To my mind, a truly astounding accomplishment.

Don’t let anyone ever tell you that writing a novel isn’t hard work. It is. Frankly, the fact that so many people try to do it at all is just plain bizarre. 

But there are reasons for our collective success, and this blog is one of them. In a very public way, for better or worse, we put ourselves out there. In true, hands-off-the-handlebars style, we shouted to the world:

“Whee! Look at me!”

So, I’m not sure about the others, but some of the factors that motivated me to finish my 5writers manuscript include:

1) I knew I was being ‘watched’. That was a huge motivator for me.

2) The 5writers challenge created an artificial (but to me) very real deadline. I need deadlines. Once I knew what I had to do, and when I had to do it by, I did it.

3) Misery loves company. Somehow, knowing my 5writer colleagues and I were all in this together was, well, comforting, in an all-for-one, one-for-all kind of way.

4) The novelty of writing a complete novel in just 5 months appealed to my A.D.D. mind. A new and fresh challenge replete with a nice little adrenalin rush.

5) It was fun.(You just knew I had to come up with 5 reasons, didn’t you? And being a Tigger, of course, one of them had to be about ‘fun’).

For me, the jury is still out on whether I’m really suited for the writing life, but today I received a facebook update from our founding critique group member, Sean, who had just learned his latest novel was being released in Turkey.

In Turkish.

But not just in Turkey … in Turkey, too.

In 2008, Sean contacted the Darley, Anderson Agency in London and cold queried, Blood Angel, the novel he had worked on with us, his fellow critique group members, during the first year our group came together.

Eventually, Sean and his agent decided to focus on another manuscript that he had in progress and ultimately sold that book to Simon & Schuster, UK in a fabulous multi-book deal.

Sean’s debut novel The Survivor went on to be nominated for Crime Writers of Canada’s Arthur Ellis Award for Best First Novel. His third novel is due to be released later this spring.

So, what’s Sean got to do with the title of my post: The Percentages?

81% of people say they want to write a book … but only 5% of those people actually finish the first draft. And as we all know, only an infinitesimal fraction of those who finish the first draft end up getting published.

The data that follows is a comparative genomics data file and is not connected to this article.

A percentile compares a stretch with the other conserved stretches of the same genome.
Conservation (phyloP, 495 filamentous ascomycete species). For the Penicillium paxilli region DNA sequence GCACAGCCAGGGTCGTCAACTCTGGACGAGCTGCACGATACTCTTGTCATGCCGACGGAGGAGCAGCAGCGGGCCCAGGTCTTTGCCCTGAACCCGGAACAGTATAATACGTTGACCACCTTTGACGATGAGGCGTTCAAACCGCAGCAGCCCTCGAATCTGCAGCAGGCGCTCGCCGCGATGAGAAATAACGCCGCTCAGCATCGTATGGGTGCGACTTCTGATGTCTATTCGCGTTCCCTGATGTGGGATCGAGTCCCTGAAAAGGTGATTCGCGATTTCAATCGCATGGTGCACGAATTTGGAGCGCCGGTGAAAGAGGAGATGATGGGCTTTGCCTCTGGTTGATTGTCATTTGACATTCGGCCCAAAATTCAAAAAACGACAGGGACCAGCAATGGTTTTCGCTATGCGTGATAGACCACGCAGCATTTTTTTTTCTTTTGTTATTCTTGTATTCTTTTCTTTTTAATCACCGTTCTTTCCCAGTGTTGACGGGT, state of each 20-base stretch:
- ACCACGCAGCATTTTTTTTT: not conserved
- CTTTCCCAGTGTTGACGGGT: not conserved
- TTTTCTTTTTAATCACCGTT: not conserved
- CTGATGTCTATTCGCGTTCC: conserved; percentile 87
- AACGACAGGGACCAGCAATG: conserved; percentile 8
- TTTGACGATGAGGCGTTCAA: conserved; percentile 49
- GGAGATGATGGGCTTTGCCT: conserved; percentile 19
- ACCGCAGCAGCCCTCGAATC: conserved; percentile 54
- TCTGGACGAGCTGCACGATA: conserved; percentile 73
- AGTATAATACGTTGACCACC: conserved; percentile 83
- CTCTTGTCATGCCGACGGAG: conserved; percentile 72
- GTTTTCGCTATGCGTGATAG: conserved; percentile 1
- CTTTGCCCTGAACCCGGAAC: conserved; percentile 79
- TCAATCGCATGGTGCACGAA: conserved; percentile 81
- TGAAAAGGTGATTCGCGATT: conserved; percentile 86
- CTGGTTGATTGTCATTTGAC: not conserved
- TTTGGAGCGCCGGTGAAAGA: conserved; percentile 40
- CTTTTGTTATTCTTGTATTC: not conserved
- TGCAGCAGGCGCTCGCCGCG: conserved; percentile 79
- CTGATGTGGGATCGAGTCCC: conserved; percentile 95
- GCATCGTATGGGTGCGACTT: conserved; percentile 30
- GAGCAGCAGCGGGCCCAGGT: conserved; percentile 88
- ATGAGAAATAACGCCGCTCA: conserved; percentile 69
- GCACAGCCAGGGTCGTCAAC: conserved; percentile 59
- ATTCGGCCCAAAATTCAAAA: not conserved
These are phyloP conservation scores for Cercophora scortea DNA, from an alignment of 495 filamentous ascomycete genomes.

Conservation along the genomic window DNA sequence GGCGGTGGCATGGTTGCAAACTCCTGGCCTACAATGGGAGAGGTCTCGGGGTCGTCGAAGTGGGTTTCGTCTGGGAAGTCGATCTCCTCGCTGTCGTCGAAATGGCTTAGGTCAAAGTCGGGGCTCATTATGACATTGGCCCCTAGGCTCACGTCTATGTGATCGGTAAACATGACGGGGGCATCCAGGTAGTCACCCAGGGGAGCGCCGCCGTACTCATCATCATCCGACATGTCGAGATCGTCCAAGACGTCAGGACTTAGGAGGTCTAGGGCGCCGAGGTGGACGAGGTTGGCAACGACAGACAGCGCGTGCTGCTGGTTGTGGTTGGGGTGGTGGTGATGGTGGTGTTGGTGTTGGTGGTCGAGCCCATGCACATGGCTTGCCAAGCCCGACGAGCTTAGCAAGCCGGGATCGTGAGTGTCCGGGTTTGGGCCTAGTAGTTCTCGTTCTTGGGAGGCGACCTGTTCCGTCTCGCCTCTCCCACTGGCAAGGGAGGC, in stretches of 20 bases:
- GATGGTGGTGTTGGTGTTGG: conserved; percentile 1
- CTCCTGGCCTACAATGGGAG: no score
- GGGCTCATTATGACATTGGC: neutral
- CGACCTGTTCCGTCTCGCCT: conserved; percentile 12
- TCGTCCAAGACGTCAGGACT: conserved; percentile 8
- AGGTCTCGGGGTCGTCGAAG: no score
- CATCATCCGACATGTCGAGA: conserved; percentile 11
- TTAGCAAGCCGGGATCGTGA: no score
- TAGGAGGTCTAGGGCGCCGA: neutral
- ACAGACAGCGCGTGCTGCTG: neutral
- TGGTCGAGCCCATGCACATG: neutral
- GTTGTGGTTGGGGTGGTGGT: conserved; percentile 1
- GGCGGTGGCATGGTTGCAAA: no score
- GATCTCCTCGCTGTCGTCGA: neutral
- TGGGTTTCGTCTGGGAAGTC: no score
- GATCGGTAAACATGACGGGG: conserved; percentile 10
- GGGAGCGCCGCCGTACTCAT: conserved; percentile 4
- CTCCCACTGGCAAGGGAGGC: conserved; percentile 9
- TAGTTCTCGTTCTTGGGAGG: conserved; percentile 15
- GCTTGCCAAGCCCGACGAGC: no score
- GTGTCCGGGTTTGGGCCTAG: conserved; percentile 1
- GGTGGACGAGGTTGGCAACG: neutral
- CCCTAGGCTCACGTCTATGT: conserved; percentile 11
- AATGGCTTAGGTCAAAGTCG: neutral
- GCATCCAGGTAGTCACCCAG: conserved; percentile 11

Sean, talent, hard work and dedication, broke into that elusive 5%. He completed a first draft of a novel.

But Sean didn’t stop there. With feedback from our group, he polished his manuscript to the point he caught the attention of a prestigious London literary agency. Not bad for a kid from Canada. (Oh come on Sean, I can say kid, I’m almost – not quite, but almost – old enough to be your mother).

But Sean didn’t stop there. With feedback from his London agent, he polished that other manuscript The Survivor through a year long revision process that ultimately resulted in his fabulous book deal with Simon & Schuster.

But Sean didn’t stop there. Despite a gruelling ‘double life’ as author and police detective, Sean managed to pen two more novels for Simon & Schuster.

Sean narrowed ‘The Percentages’ and beat the odds..

Like Sean before us, we, too, have narrowed the odds. Through our hard work and perseverance, every single one of the 5writers is poised to enter the 5% club.

But we’re not going to stop there.

With our Critique Retreat just a little more than a month away, we’re planning to whittle the odds still further.

From 81% to 5% to … well, who knows how low we can go?

5 thoughts on “The Percentages

  1. I hope it’s okay with you—and your fellow four writers—that I refer my blog’s writing buddies to your blog in my Saturday post. You show such a great sense of teamwork and fun with writing—as well as insightful and helpful posts—that I feel guilty for not sharing you yet.

  2. You almost turned me off completely by reminding me of law school and exams, but I’m glad I pushed through. This blog, writers writing about writing, has helped me an awful lot, just as it seems to have helped you. Many thinks to all of you.

    • And you have so helped and encouraged us, buy being such a loyal follower. Writing is lonely, and having people ‘out there’ that care what you are doing and cheer you on is just terrific. Now… you haven’t told us how your writing is going…?